Russian R-311 HF field receiver:
In production from the fifties thru the seventies, used in both field and semi fixed locations. this radio is powered by a 2.5 volt wet cell NiCad battery pack that drives a vibrator or a transistor DC to DC converter. the receiver requires 2.5 volts for filaments and 90 volts for the plates.
The receiver is modular in design, facilitating easy maintenance
A close up of the IF deck, the brown cylinder is a 200Kc crystal and the square boxes are the sealed IF transformers. the cylinders are tube sockets.
The radio uses one type of tube for every stage. it is a sealed metal locktal type with one spare tube located in the radio
The RPS is a aircraft receiver that was used to replace the older style US-9 and most often paired with the R-807 transmitter.
Interesting features of the radio include a internal crystal calibrator, variable IF filtering that's very similar to the R-311 or 326 and a integrated tube tester.
The R-107 VHF-FM Tactical radio:
the 107 covers 20 to 52 MHz in two bands. it has a RF output of about 1.5 watts and like most Russian equipment is operated by two 2.5 volt batteries. this is a standard use field radio produced from the late fifties until the late eighties.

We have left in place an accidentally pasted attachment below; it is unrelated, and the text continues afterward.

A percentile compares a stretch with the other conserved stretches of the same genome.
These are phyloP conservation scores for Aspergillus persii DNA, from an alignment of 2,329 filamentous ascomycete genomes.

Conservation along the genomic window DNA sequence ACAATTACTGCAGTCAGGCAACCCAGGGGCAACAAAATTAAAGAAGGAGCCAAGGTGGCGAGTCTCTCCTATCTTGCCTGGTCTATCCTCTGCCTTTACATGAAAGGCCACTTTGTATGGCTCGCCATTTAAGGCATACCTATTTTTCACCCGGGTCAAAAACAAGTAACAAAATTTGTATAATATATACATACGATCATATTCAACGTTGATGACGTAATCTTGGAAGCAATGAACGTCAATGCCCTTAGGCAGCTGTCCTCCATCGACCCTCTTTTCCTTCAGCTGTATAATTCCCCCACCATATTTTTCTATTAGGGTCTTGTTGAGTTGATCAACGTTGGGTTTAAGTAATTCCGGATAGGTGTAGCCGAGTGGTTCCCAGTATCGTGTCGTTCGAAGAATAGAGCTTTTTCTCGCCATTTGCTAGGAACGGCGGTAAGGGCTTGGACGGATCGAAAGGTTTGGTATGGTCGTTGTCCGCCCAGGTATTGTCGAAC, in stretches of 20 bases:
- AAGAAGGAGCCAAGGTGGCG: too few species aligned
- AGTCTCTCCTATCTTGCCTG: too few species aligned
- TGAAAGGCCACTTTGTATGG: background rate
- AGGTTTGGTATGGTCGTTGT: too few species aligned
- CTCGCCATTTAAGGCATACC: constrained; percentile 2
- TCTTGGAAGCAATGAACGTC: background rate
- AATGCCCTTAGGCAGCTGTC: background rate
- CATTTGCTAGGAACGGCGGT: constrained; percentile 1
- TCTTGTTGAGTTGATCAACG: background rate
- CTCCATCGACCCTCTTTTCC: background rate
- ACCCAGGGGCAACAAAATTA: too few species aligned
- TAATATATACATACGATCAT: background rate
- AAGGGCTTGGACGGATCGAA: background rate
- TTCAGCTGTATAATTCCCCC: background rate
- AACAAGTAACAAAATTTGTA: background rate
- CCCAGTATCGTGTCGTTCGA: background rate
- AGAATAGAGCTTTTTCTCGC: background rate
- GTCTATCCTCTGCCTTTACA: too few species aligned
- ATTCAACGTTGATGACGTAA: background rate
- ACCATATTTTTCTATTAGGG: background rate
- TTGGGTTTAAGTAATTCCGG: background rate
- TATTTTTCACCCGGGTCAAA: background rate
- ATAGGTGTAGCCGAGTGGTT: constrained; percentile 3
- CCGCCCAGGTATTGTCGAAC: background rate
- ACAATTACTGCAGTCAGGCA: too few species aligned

This is a early version of the series using a mixture of solid state and tube. once again modular design for ease of maintenance.
The transceiver uses a microfilm type optical display with a microscope to read the operating frequency.
And you can see the test meter to see battery condition, B+ voltage and radio output.
Along with the band switch and the main tuning control. the radio also has a weather proof cover and full remote control over a twisted pair phone line. By the fifties the Russian had learned that their is no good reason for being next to a working transmitter on the battlefield.
And last but not least a picture of me operating this set on the 51.0 "Cold War" radio net at the Dayton Hamvention. most people their use American radios but the Russians were very much part of the Cold War too.